Ceding Earthly Kingdoms and Seeding the Kingdom

Tower of David in Jerusalem, Israel.

In a discussion with Canadians, Krish Kandiah and Tom Newman, on the unbelievable Podcast with Justin Brierley (Agnostic ‘trying on’ church talks to a Christian – Tom Newman & Krish Kandiah), the conversation turned to the fact that Christians are a minority in Canadian and British society. The agnostic, Tom Newman, who experimented with Christianity in a podcast, commented about the value Christians bring to society, observing that Christians are particularly motivated to do good things. This led to an interesting dialogue.

Krish Kandiah, a pastor, observed that that the temptation of Christians as minorities in society is to go private, turn inward and become cloistered. That, however, he commented, is not the instruction from Jesus.  Jesus says you don’t light a candle to put it under a bushel. So, Krish Kandiah says,

“It becomes the obligation of the Christian minority to serve and bless the majority.”

What a difficult statement for an American Christian to hear! It almost doesn’t register. Did he really just say that?

It’s no coincidence that the interviewees were Canadian, and the host was British. Canada and Great Britain are decidedly post-Christian. The United States is heading that way too, though we don’t like to admit it. (Interestingly, Christianity is growing in other parts of the world like Africa, Asia, Latin America, the Muslim world, and Oceania, while remaining stable or declining in Anglo America and Europe.)

I think about these things in the context of the cultural wars that are raging in the United States. Christians are desperately fighting to hold on to a Christian consensus that was once known as the “moral majority”, but Christians have been losing ground. American society is incrementally moving the other way.

How do we deal with that? In the classic American Christian way, I wonder, “What would Jesus do?” More poignantly, what is God saying to us, American Christians, in this day and age?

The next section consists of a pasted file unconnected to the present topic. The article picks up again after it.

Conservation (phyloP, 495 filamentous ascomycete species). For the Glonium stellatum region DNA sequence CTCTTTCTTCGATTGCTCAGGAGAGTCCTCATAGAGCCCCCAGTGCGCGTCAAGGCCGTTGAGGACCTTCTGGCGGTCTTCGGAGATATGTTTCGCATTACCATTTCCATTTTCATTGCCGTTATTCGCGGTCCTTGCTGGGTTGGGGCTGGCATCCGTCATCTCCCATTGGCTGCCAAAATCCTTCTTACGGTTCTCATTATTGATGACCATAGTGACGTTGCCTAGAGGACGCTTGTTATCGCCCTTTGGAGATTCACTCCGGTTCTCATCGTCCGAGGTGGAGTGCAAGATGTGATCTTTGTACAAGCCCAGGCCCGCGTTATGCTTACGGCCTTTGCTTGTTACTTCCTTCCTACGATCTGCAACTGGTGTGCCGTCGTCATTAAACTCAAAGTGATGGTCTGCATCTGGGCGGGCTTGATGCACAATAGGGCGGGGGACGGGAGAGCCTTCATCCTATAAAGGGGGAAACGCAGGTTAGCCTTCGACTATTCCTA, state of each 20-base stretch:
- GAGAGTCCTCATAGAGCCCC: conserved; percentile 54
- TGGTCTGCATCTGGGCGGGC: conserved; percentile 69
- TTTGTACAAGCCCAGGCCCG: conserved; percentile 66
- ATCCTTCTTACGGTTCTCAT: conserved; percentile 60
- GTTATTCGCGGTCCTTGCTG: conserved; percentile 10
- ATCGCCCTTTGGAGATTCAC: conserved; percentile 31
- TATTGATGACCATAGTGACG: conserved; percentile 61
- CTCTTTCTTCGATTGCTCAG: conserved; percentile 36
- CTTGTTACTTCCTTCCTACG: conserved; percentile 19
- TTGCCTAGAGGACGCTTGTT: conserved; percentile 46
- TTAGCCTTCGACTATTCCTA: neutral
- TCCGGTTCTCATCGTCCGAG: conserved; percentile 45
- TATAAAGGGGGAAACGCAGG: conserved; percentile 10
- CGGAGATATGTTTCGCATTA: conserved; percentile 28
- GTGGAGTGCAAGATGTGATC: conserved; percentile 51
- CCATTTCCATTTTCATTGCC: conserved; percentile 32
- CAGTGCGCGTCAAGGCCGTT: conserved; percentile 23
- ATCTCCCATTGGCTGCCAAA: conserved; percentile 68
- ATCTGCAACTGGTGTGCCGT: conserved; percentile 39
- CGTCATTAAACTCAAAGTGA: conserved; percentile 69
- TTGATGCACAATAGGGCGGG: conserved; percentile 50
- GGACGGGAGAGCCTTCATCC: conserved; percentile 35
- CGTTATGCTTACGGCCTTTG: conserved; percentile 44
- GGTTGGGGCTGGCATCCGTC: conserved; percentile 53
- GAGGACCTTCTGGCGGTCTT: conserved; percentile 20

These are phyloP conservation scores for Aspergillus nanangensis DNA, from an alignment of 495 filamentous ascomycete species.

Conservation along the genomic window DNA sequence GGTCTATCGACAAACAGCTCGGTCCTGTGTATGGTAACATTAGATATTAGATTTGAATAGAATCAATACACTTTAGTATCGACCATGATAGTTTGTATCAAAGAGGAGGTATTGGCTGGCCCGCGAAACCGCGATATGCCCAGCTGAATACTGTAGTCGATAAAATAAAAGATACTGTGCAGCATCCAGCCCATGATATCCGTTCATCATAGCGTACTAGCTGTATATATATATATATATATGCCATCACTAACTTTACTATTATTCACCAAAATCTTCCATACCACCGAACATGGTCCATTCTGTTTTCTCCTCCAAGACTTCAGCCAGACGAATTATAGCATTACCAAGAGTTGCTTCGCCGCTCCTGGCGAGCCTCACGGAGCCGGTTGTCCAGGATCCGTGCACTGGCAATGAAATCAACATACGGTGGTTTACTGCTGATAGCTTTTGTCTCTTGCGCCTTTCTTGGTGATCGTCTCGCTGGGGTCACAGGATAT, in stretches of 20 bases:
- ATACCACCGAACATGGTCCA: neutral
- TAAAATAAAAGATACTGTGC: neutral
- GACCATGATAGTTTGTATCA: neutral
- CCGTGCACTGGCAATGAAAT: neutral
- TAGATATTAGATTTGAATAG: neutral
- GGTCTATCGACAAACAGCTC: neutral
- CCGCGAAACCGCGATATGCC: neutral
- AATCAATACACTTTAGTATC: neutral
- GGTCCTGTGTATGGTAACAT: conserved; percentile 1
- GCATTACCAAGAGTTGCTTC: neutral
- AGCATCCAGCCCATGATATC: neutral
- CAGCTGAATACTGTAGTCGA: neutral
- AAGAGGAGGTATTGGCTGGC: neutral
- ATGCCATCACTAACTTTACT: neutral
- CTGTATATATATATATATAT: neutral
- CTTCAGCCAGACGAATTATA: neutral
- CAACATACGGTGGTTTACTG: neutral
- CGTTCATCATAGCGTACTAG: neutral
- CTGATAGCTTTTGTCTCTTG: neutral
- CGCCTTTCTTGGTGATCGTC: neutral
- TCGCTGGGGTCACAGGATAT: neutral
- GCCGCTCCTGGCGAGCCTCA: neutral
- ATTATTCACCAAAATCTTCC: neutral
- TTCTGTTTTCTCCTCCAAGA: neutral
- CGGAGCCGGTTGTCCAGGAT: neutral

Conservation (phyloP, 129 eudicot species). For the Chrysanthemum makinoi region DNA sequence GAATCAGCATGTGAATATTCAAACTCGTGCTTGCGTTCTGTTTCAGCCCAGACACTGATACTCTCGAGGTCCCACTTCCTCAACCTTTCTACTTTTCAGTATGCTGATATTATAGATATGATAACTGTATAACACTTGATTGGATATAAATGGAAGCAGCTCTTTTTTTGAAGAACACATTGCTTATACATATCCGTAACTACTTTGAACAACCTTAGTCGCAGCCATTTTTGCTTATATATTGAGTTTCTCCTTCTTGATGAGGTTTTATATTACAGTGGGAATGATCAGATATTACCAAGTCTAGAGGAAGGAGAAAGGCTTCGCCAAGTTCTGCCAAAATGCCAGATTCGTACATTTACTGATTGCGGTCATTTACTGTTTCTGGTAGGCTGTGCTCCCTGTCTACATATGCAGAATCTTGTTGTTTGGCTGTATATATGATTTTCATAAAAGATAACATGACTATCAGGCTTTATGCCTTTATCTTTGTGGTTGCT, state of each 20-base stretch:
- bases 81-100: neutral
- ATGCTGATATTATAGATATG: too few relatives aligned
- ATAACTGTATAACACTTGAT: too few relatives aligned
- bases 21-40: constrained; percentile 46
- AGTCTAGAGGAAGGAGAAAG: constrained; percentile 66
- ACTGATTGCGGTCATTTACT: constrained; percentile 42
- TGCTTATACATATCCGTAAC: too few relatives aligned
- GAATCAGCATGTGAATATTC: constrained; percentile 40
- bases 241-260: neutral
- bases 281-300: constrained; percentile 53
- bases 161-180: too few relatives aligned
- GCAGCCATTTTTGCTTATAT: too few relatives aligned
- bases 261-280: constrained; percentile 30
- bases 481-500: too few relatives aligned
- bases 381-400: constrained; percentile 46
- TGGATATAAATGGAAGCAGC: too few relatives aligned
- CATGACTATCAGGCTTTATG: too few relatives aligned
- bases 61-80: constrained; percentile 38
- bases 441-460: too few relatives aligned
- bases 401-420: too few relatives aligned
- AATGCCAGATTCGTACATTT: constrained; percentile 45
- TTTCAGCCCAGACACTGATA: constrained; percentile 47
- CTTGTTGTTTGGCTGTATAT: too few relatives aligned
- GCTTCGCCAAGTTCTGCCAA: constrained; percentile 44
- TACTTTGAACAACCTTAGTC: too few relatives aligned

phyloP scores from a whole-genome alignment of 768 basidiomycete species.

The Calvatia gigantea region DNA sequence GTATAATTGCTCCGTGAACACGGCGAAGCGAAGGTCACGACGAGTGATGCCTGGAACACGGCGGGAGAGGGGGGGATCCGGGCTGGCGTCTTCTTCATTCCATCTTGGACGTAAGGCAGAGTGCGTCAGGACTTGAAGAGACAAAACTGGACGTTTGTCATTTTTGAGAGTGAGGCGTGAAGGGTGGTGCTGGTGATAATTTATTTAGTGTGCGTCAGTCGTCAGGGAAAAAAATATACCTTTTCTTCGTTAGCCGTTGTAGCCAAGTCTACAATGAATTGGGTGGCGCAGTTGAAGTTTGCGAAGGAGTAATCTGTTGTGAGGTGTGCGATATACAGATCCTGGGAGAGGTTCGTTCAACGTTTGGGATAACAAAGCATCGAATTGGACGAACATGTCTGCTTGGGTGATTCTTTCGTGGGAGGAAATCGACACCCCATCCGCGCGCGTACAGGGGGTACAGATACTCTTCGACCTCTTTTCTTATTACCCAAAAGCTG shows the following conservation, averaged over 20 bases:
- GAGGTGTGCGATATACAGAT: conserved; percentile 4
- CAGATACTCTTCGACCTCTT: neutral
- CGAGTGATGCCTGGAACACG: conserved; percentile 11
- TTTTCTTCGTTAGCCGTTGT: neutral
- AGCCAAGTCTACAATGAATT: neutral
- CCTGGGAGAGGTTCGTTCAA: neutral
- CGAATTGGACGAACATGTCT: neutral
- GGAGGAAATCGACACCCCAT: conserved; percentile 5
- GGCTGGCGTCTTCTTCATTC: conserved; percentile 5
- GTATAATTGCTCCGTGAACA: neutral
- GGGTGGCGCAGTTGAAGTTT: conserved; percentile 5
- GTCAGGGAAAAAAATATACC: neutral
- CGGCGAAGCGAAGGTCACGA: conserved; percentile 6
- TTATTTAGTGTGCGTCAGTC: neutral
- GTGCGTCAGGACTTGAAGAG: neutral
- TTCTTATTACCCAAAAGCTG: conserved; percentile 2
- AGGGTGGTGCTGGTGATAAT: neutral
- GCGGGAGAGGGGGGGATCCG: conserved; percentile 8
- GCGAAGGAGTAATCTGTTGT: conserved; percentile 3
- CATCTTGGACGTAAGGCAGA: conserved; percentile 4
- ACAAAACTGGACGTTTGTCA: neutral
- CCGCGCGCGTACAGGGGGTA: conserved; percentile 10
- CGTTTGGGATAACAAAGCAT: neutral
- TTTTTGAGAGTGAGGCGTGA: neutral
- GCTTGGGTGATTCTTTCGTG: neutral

I have often thought, in recent times, that the cultural wars we (Christians) are waging do more collateral damage than good. They present the gospel like it’s a moral code and a political platform to be fought over on the battlegrounds of politics and culture. Increasingly, I fear that the good news that Jesus preached to the poor is lost in the smoke that hangs over the bloodied, beleaguered turf.

I fear that Christians in United States are not following in the example of Jesus in the desperation to hold on and gain back ground that we fear we are losing. (And we are!)

At the same time, I am struck by the realization that the Gospel is not advanced by the tools of political and cultural combat. I fear we are waging war over an earthly kingdom, rather than a heavenly one.

Like the first century descendants of Abraham hoped for a messiah who would free them from Roman control and re-establish a Davidic kingdom on the soil God promised Abraham, we fight to hold onto control of democratic “kingdom” in the United States in which Christians sit atop the pecking order.

I think back to the the first century in which Jesus lived as God incarnate and te descendants of Abraham who failed to remember and understand that Abraham “made his home in the promised land like a stranger in a foreign country”. (Hebrews 11:9 NIV)

Abraham understood that God was promising something far greater than the soil and terrain of an earthly location. He lived in tents, “For he was looking forward to the city with foundations, whose architect and builder is God,” explained the writer of Hebrews.(Hebrews 11:10 NIV)

Jesus didn’t take up with the Zealots who were campaigning to overthrow the Roman government and establish a Davidic throne in its place in first century Judea. Jesus took up with the fishermen, the tax collectors, prostitutes and other people on the fringes of society who had tasted the bitter wine of the failure of man-made systems of government and justice. Jesus didn’t promise them a return to an earthly Eden; he promised them something greater.